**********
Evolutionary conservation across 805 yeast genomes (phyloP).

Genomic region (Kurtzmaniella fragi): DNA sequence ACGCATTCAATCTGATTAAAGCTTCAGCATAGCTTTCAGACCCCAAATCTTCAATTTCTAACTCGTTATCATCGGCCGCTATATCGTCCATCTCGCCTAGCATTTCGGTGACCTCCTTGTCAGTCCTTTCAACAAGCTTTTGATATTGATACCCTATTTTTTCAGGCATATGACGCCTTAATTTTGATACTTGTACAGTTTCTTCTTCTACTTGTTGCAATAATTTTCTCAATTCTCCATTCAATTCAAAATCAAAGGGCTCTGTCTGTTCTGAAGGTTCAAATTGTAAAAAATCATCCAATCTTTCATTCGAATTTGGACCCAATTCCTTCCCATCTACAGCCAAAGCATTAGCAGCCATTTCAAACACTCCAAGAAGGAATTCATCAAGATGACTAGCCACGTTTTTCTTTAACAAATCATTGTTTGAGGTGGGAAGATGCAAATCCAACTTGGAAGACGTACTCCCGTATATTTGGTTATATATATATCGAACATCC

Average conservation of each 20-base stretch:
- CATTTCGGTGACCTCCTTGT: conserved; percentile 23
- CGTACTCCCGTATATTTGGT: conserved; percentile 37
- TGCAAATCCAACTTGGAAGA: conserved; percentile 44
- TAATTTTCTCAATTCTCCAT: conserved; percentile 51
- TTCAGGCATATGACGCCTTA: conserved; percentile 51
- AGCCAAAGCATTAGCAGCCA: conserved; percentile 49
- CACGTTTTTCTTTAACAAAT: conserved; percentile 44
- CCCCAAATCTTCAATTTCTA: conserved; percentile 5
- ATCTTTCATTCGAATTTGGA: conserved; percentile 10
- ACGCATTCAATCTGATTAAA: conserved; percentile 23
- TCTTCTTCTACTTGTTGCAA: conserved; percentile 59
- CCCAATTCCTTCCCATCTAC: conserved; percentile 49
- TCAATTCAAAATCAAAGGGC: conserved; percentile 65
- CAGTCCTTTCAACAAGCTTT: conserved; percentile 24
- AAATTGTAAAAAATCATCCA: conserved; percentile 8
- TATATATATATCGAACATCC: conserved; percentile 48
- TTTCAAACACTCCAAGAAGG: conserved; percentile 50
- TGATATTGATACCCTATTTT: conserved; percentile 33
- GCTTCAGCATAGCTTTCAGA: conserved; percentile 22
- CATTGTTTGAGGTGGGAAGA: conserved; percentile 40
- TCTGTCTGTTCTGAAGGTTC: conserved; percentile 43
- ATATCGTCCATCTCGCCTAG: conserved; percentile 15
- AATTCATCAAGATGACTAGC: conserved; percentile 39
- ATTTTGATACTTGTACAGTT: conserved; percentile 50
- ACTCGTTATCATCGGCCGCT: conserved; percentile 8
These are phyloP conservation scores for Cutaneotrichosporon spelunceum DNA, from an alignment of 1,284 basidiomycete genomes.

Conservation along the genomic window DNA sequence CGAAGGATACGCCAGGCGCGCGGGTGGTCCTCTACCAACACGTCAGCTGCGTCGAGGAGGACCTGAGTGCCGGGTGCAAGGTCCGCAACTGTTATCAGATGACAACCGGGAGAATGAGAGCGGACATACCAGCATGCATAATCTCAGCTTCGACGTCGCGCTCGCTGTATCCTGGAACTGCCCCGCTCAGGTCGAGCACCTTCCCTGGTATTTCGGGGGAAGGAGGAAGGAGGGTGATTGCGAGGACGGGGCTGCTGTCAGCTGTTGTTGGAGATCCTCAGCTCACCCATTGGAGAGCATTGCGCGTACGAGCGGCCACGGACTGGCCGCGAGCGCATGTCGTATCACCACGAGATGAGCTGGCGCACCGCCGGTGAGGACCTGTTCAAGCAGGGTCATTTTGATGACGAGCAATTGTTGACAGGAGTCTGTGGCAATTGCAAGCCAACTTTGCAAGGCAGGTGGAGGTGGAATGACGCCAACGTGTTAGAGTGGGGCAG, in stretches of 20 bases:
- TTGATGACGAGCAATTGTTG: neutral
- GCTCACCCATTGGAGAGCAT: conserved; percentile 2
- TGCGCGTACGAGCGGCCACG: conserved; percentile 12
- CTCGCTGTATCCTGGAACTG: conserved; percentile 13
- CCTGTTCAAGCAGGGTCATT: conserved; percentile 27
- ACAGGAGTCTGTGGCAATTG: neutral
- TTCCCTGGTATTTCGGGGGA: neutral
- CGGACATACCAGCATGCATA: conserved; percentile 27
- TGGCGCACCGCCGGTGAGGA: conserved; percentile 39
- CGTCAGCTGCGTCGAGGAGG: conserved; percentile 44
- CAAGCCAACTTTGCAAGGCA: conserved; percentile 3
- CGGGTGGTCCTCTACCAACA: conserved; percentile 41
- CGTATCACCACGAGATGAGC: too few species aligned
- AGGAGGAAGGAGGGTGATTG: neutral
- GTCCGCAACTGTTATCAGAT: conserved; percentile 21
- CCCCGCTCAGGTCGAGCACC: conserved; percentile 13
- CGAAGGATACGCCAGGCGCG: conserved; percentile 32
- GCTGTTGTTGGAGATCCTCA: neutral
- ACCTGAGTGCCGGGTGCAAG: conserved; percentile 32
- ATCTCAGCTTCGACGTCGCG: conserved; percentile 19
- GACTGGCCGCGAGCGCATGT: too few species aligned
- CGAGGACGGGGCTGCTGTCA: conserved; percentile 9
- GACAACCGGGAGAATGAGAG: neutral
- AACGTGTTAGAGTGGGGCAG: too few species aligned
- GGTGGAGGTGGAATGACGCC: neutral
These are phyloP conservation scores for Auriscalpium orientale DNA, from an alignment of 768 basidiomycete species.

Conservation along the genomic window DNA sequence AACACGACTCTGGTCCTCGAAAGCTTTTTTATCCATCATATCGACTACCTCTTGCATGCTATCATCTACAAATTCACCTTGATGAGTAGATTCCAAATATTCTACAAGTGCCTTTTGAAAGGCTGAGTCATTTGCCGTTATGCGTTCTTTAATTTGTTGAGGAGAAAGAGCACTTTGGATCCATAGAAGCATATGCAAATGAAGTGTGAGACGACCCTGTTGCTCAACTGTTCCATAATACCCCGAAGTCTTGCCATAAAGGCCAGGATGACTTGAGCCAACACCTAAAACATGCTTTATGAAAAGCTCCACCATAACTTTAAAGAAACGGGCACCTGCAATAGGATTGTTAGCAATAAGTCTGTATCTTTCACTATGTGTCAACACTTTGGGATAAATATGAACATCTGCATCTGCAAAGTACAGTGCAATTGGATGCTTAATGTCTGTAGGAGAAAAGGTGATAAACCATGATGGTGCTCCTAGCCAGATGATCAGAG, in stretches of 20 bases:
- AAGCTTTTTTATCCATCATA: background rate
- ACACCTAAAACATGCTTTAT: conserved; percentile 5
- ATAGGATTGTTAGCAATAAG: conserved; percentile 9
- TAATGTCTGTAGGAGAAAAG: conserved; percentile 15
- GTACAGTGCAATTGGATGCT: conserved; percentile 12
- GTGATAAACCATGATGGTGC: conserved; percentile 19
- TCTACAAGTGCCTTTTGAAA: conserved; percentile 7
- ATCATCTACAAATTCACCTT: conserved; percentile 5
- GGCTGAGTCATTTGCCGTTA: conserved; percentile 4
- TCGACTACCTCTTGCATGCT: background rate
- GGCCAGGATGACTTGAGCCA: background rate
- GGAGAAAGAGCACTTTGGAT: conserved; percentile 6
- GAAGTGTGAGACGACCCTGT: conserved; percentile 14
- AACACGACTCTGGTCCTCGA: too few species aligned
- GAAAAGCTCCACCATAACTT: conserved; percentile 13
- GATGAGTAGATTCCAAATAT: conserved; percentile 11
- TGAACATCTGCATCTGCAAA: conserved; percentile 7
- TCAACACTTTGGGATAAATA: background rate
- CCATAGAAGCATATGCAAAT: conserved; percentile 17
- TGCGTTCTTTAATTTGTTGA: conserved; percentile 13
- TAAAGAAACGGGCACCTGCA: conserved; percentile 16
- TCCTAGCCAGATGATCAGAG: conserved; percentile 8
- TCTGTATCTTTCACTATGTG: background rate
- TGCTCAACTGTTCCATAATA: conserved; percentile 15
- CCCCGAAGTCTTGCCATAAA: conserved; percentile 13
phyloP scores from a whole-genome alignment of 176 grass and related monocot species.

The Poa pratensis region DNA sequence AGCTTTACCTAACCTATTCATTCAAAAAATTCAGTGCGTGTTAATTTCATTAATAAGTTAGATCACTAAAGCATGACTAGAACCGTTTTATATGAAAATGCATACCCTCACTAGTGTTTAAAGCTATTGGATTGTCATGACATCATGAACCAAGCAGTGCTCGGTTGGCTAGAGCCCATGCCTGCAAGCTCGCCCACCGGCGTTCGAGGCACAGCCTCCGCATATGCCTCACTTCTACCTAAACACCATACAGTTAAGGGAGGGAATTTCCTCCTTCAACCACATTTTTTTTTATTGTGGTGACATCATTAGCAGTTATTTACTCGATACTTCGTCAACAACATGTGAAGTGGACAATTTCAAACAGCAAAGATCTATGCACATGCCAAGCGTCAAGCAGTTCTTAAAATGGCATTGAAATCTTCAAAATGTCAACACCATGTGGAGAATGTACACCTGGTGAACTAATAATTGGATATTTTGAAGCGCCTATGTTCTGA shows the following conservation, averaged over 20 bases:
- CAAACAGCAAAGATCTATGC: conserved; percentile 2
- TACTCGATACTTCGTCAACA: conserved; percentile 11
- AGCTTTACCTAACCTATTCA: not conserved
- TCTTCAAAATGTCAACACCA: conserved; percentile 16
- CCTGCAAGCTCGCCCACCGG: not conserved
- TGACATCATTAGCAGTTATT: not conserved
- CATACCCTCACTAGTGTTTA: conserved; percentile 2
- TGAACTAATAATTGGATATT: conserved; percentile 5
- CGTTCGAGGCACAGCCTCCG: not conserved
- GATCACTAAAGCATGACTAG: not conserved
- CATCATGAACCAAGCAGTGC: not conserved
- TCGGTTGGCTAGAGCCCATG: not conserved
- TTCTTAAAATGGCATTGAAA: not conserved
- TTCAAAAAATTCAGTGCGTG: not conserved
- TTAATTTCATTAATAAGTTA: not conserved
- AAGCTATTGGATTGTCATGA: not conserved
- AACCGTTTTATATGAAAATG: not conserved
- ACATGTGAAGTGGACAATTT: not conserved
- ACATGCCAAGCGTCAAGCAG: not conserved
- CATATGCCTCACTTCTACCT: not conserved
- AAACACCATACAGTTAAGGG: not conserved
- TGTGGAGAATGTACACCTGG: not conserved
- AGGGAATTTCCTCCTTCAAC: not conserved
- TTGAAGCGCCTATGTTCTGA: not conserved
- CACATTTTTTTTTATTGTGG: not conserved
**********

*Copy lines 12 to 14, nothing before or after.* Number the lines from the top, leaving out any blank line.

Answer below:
- ATCTTTCATTCGAATTTGGA: conserved; percentile 10
- ACGCATTCAATCTGATTAAA: conserved; percentile 23
- TCTTCTTCTACTTGTTGCAA: conserved; percentile 59